I scroll and I scroll and I stop—scroll back to the top. My cursor blinks in my own status bar and I wait and wait on an emotional cocktail of courage, wisdom, discretion and passion to wash down and make me feel like it’s the right time and the right way to say, “Me too.”
Then, I scroll and I scroll again.
I learned one of the most important life lessons quickly when I lived in India with young women who had survived years of literal sex slavery: People’s stories of pain and suffering are sacred. It is an honor for someone to trust you enough to share their stories of pain.
Over the past 24 to 48 hours, women and girls (and men and boys) in droves have shared, in varying degrees of detail, the reality of sexual assault and harassment in their lives. Every status I have read has filled me with thankfulness and grief.
I am thankful for the courage and the bravery of those who have shared. I am grieved that the prevalence of sexual assault and harassment is at once so widespread and so unacknowledged that hundreds of thousands of voices on the strangely powerful but impersonal platform of social media have to raise their personal pain in the face of society to convince the world of the problem.
British abolitionist William Wilberforce, when he was laboring to abolish slavery in England, led small tours of slave ships. High class, influential people were forced to breathe in the stench of human excrement, see the size of the traveling spaces, feel the weight of the shackles and listen to the horror stories of the slave trade.
Wilberforce concluded with the following: “You may choose to look the other way, but you may never again say that you did not know.”
Here we are, friends, with stories of pain, abuse, assault and harassment before our eyes, ears and hearts. And we can no longer say that we did not know.
#MeToo demands a response from all of us. #MeToo calls all of us to engage our relationships with gentleness, respect, honesty, vulnerability and profound care. While every human has been sinned against, women and girls particularly have been victimized through history—across almost all cultures. How does that shape your policy-making, congressman? How does that change your preaching, pastor? How does that affect your practice, counselor? How does that shape your work, artist? How does that impress your parenting, mom? How does that inform your friendship, friend? How does that influence your dating life, millennial?
It should radically change us all to know that the majority of women we encounter have experienced some form of sexual violation. It should turn us into the kindest of friends, the fiercest of advocates, the best of listeners. It should make us the most just and honorable men, and the most compassionate and strong and gracious women.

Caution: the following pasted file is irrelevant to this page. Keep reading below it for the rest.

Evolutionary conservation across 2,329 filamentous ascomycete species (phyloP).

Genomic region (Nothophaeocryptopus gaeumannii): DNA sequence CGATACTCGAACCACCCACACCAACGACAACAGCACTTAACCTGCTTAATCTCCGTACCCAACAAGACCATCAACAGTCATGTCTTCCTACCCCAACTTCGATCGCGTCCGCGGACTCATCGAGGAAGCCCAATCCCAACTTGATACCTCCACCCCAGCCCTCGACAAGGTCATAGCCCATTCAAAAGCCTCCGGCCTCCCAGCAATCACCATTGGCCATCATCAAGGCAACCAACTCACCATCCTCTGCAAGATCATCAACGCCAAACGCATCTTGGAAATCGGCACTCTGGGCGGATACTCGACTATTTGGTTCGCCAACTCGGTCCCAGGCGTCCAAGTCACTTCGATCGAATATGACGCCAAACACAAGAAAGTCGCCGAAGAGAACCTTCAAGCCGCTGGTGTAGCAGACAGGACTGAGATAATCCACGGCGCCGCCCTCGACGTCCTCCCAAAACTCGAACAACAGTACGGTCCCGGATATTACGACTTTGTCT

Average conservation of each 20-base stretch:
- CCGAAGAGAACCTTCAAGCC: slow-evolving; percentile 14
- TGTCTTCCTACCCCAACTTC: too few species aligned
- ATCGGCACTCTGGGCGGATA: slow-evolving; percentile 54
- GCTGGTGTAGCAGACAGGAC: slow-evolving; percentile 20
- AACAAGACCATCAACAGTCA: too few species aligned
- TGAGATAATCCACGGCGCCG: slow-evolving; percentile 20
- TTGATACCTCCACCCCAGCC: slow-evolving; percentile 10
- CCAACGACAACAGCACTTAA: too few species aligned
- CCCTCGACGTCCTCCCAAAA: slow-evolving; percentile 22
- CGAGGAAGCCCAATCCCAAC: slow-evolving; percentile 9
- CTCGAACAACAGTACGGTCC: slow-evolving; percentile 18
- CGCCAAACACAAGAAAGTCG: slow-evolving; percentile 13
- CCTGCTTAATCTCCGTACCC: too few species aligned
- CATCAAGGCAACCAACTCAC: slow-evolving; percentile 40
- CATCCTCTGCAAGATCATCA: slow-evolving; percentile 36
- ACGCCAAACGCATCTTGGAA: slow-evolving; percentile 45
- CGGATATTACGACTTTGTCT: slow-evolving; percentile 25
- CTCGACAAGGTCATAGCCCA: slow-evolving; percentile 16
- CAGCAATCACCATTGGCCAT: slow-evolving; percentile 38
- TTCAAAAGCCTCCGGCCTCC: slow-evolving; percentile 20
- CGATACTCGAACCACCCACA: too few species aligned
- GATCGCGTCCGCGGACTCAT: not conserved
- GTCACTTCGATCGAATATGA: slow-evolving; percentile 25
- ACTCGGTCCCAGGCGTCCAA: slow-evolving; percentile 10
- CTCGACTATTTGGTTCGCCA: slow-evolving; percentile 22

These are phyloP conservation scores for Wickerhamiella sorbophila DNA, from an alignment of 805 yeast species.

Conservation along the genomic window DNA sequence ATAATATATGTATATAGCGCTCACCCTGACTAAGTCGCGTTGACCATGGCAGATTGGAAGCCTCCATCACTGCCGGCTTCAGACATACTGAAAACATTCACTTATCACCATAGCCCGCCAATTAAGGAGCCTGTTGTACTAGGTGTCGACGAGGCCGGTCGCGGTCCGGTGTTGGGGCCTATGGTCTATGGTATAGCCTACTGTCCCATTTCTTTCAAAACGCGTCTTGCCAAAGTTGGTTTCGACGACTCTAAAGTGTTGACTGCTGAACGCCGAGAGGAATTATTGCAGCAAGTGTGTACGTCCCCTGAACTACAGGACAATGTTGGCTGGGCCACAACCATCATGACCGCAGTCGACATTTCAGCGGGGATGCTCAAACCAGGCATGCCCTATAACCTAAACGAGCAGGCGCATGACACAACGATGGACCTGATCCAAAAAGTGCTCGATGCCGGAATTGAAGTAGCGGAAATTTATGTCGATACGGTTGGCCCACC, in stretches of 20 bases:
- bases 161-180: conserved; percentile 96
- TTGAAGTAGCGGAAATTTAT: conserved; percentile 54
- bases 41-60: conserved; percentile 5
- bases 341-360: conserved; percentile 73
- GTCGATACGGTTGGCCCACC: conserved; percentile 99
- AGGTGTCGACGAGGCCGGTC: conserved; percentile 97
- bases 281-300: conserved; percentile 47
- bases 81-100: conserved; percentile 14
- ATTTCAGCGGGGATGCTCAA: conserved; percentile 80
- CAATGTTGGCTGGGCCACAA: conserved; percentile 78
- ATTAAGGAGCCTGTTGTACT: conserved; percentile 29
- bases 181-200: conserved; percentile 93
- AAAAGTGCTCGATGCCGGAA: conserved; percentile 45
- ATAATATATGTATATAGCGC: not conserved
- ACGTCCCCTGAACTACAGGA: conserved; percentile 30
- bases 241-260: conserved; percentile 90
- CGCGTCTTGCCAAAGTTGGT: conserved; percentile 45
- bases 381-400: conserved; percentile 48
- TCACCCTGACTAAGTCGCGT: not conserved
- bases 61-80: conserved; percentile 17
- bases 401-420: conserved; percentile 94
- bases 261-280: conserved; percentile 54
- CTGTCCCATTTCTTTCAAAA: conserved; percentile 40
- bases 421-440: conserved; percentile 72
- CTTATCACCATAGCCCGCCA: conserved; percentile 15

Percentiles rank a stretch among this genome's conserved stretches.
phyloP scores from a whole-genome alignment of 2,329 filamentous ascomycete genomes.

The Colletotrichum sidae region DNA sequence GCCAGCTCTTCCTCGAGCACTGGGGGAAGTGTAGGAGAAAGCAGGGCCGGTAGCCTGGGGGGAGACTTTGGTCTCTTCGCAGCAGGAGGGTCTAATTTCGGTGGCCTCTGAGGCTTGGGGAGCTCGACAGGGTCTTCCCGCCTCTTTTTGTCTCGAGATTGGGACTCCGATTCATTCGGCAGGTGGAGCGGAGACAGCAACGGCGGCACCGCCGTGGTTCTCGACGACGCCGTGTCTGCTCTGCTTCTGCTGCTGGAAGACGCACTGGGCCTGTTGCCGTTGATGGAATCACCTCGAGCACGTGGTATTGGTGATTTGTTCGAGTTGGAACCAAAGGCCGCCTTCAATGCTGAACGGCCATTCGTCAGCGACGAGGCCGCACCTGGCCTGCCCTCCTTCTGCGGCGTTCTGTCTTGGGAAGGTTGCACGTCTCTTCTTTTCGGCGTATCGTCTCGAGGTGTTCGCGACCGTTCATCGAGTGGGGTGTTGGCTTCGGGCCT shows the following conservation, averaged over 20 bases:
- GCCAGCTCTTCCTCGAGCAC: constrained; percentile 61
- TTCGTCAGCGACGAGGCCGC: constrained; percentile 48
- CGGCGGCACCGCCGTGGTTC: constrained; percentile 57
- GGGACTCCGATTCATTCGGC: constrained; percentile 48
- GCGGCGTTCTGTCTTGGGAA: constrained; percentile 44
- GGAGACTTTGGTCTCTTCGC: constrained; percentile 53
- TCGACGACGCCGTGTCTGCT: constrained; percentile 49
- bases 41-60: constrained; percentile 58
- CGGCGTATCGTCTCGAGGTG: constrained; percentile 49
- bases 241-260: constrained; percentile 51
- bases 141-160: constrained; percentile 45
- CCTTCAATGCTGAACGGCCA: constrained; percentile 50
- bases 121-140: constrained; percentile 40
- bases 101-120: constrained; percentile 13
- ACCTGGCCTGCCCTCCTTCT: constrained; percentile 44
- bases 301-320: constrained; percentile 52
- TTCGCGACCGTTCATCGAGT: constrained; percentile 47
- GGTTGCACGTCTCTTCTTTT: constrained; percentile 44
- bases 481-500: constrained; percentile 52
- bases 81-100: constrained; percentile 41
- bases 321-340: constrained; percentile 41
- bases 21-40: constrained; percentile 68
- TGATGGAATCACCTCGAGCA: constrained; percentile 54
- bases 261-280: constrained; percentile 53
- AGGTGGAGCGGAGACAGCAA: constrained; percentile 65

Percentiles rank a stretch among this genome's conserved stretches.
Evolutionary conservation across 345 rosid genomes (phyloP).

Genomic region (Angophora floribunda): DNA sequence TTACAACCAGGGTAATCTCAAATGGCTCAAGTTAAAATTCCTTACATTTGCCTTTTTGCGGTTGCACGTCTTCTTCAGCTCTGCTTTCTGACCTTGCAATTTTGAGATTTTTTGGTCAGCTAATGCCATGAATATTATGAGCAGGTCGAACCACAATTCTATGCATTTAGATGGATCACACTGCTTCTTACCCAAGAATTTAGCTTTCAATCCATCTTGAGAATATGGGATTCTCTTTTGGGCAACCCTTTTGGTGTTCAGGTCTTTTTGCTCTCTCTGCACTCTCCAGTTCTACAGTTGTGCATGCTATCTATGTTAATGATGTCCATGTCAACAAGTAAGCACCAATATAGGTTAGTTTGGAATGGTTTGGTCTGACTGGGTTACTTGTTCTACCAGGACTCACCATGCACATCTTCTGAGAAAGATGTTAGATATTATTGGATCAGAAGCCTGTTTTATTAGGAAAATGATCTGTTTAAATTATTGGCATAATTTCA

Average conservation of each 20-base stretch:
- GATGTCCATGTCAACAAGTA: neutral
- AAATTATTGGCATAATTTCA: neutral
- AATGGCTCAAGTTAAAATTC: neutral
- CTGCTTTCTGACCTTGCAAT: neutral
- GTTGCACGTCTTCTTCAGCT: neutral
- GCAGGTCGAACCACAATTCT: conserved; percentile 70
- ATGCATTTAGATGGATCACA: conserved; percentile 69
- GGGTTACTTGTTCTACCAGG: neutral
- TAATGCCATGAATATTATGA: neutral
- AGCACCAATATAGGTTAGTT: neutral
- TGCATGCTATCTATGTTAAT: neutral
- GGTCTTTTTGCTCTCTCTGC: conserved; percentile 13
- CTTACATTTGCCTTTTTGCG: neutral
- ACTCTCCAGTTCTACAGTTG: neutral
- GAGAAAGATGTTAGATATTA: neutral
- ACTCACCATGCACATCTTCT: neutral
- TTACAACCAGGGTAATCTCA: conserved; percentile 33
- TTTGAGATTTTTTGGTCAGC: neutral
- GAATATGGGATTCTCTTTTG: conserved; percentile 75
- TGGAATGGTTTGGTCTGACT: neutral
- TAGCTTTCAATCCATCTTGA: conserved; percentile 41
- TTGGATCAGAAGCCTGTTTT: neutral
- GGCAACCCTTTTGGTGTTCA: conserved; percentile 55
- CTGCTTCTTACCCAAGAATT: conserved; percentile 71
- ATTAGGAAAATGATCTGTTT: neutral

Well-known expert in sexual trauma Dan Allender shared in an interview, “You know, we wouldn’t really need counselors if we had real friends.” While mental health professionals are incredibly valuable, Allender is pointing out the inauthentic, complacent and self-centered nature of many of our relationships. #MeToo should change this.
If you saw friends, relatives and co-workers share their experience in any form, don’t opt for silence and distance in this cultural moment. Say something. Say thank you. Say you believe them. Say you’re sorry. Say you want to live in such a way that fights the objectification of women. Say that you’re there if they want to share more, and then really be there. Say that what happened to them does not define them.
Whether it has been sexual assault or another form of trauma and pain, we are frail and fractured creatures who are meant for glory. The way we treat one another always, but especially in raw and visceral moments like this one, affects that process of glory-growing.
C.S. Lewis wrote these heavy words in The Weight of Glory:
It is a serious thing to live in a society of possible gods and goddesses, to remember that the dullest most uninteresting person you can talk to may one day be a creature which, if you saw it now, you would be strongly tempted to worship, or else a horror and a corruption such as you now meet, if at all, only in a nightmare. All day long we are, in some degree helping each other to one or the other of these destinations. It is in the light of these overwhelming possibilities, it is with the awe and the circumspection proper to them, that we should conduct all of our dealings with one another, all friendships, all loves, all play, all politics. There are no ordinary people. You have never talked to a mere mortal. Nations, cultures, arts, civilizations—these are mortal, and their life is to ours as the life of a gnat. But it is immortals whom we joke with, work with, marry, snub, and exploit—immortal horrors or everlasting splendors.
This must be our weepy and terribly profound response to #MeToo: Gently to shine the glory of faithful friendship, just living and merciful response like a sunrise into the broken ruins of pain.
is a lover of Jesus, wife, music-maker, advocate and writer who is based in St. Louis, MO. You can find her music at www.joshandhannahherum.com and her writing at www.hannahvherum.wordpress.com.